Actor and director Zach Braff launched a Kickstarter campaign Wednesday to fund a movie tentatively titled "Wish I Was Here," in which he would star in and direct a story that was written with the help of his brother.
Braff previously wrote, directed and starred in "Garden State," a film funded largely by a single investor, who allowed Braff full artistic freedom. It took in over ten times its $2.5 million budget, raking in $35.8 million worldwide.
With this new project, Braff couched his pleas for donations in terms of creative control, as he had in "Garden State." In the video introduction, he described "money guys" who would claim final say in artistic decisions, a reality whenever a person or studio is asked for millions for funding of a film. By crowd-sourcing the money, Braff gets to skip that step entirely. Instead of convincing a single studio or investor to give him millions and complete creative control (something that Braff more or less admits is impossible), he will try to convince thousands of people to give him a much smaller amount in order to make the movie fit his vision.
Unlike movie studios or conventional investors, donors to Braff's movie will reap no further profit if the film turns out to be a success. In Kickstarter tradition, Braff does offer a smattering of gifts, ranging from t-shirts to premiere tickets to a credited role for a limited number of investors who hit certain donation amounts. If it hits its $2 million goal by May 24 and is made (Kickstarter is modeled as such as that if project does not meet its financial goal by a stated deadline, it is entirely called off, and the donors retain their pledges), most "investors" will not even get a ticket to the movie.
Braff said he was encouraged to take on the project by the high profile success of the "Veronica Mars" Kickstarter campaign – a movie reboot of the television show that was canceled in 2007 – which met its $2 million goal in 10 hours and went onto raise $5.7 million. Championing the project was the series's star, Kristen Bell, and its creator Rob Thomas. They were able to capitalize on the show's cult status, just as Braff is hoping to do with fans of "Garden State."
The success of the "Veronica Mars" campaign wrought fear in the movie industry and skepticism among critics, who worried it was an exploitation of the crowd-sourcing model. Their concerns were tempered by the argument that "Veronica Mars" was a rare case that could only apply to a smattering of canceled-but-intensely-liked shows, such as "Freaks and Geeks." Thomas reiterated this rationale, and also told Wired:
Warner Bros. owns the title Veronica Mars. I don't… The lowest-priced movie Warner Bros. tends to make is a $30 million, and it goes up from there. They make Lord of the Rings. They don't make the Veronica Mars movie, typically. So trying to convince Warner Bros. to make a $30 million Veronica Mars movie just wasn't going to happen, for understandable reasons. When I took this project in, I didn't take it in through their feature division. I'm making the movie with Warner Bros. Digital; they do a lot of the smaller budget [projects]. I think we're only going to be their second movie with a theatrical release; they typically do things straight to digital and digital download.
Warner Bros. will have to pick up the tab for marketing and distributing "Veronica Mars," be it theatrically or digitally, if they do decide to release it once it's made.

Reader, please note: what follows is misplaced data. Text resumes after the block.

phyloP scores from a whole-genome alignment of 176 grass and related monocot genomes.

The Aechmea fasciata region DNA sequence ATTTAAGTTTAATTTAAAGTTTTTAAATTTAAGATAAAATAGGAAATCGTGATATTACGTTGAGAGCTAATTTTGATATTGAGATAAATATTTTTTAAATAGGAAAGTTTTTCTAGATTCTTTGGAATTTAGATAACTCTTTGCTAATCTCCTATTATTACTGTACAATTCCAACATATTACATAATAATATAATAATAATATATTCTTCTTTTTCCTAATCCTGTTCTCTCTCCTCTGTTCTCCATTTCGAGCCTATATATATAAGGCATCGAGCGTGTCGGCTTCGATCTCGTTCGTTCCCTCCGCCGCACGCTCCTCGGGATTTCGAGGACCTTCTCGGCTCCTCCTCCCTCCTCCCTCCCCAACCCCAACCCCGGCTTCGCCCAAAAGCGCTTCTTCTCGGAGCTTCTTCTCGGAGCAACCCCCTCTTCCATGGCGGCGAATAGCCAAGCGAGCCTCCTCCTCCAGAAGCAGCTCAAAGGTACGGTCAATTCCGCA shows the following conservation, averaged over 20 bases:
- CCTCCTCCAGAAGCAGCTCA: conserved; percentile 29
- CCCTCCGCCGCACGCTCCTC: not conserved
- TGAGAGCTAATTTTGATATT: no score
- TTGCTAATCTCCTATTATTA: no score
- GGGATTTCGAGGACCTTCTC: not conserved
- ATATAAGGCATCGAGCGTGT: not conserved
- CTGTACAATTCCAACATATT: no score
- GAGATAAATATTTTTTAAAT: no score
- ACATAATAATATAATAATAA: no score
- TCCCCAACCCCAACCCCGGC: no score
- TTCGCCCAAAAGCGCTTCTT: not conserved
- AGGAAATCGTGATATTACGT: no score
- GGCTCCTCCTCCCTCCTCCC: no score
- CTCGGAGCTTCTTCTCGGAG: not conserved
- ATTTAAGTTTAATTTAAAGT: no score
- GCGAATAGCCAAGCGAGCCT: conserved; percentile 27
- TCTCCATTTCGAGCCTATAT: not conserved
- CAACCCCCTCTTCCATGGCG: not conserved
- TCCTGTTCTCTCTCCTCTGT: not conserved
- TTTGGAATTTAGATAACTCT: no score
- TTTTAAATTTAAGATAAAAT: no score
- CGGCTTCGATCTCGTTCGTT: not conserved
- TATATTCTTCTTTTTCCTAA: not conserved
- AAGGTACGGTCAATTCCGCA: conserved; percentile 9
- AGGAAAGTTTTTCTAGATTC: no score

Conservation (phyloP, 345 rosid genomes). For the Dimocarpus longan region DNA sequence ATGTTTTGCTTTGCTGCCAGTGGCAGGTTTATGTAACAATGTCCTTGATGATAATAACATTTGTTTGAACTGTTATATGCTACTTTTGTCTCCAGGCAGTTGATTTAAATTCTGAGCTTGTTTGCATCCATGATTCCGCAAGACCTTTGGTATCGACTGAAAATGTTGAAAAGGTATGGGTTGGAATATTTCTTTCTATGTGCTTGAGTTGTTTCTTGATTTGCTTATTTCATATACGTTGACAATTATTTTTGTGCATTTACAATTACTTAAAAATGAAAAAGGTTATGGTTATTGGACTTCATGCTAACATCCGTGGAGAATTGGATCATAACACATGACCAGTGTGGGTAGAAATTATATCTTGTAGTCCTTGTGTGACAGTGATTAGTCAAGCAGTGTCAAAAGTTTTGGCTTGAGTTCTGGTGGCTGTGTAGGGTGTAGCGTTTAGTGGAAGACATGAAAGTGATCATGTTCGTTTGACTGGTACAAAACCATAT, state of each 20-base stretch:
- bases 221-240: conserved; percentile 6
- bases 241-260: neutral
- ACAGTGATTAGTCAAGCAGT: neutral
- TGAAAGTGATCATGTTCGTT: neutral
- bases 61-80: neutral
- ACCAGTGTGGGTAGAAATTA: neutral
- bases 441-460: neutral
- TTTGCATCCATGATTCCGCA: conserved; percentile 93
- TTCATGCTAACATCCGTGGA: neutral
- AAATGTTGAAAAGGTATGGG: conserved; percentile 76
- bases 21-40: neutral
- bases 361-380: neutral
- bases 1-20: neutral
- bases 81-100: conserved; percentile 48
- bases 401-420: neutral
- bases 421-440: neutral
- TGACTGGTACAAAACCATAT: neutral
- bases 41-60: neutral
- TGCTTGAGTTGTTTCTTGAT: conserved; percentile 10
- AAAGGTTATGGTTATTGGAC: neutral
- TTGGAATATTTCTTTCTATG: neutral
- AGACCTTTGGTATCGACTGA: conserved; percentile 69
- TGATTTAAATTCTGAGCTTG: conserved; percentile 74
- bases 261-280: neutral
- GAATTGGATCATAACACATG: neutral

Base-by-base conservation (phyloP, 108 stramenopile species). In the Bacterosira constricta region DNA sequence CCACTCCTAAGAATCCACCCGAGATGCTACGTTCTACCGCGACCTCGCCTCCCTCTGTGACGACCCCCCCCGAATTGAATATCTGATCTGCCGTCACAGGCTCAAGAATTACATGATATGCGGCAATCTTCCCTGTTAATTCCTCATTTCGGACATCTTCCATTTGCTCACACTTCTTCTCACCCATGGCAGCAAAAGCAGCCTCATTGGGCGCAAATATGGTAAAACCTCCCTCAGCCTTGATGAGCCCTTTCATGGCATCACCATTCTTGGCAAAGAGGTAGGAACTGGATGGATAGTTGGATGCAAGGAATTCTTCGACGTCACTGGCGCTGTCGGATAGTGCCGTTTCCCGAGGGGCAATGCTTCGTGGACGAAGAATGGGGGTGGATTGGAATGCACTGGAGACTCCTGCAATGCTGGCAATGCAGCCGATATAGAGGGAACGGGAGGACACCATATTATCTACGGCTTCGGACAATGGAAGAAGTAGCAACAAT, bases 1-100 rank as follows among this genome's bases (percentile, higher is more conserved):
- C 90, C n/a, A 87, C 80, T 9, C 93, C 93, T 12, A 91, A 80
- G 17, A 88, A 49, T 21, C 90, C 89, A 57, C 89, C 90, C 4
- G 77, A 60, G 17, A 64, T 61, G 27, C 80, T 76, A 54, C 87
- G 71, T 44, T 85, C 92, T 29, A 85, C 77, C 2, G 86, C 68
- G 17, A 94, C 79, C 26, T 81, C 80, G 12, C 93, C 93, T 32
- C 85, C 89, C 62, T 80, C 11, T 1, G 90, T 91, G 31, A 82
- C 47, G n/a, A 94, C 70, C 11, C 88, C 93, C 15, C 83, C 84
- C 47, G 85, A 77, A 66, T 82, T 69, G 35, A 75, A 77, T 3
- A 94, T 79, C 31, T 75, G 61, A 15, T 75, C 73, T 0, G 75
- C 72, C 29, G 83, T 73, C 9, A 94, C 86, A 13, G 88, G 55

The Kickstarter campaign was in some ways a free marketing tool for Warner Bros., as well as a way to gauge interest in the film before taking on such a risk. One could assume that in its production, Warner Bros. will have the final say Braff so desperately wants to himself. "Wish I Was Here" has no attached studio, though there were offers to take it on, but only with the promise of at least some control.
Of course thousands of lower-profile films have been made with the help of Kickstarter, usually without any studio attachment, and often because filmmakers wanted complete control. Some have found success at film festivals and have gone as far as the Academy Awards — "Innocente" being the first to win an Oscar.
Yet usually these films are being made by people the public has never heard of, and often, especially with documentaries, with a bent towards some cause or common good. Most importantly, as Indiewire points out, previous Kickstarter movies made with Braff's "say no to creative control" logic often offered advanced copies in their donation structures, and even the opportunity for some donors to weigh in on the final cut. Not so in Braff's case, who said in his Kickstarter FAQ:
I wish I could give you all everything you want. Unfortunately, giving away the movie could scare off the good distributors for movies like this, because the theater chains insist on having the "first run" of movies before they are available on DVD or digitally. I want all my fans to be able to see this movie in their hometown theaters on the big screen if they want to. I hope you like the rewards I am offering, and if there's something you don't see on the page, please comment and let me know.
Braff says if made, he would like to bring "Wish I Was Here" to Sundance – where "Garden State" was also screened and picked up by a studio – and apparently, he would not like any advanced screeners floating around that would get in the way of selling the film to "good distributors." One would assume that if he didn't plan to make money on the sale or stake out a cut of any profits, he would have made it clear in his Kickstarter pitch. He said he will be using some of his own money and that other investors have expressed interest if the Kickstarter campaign succeeds.
A number of celebrities, with varying degrees of Braff's undeniable filmmaking talent, have expressed support for his project. If Braff raises his $2 milllion, movie fans and industry types alike have to wonder who will be taking to Kickstarter next.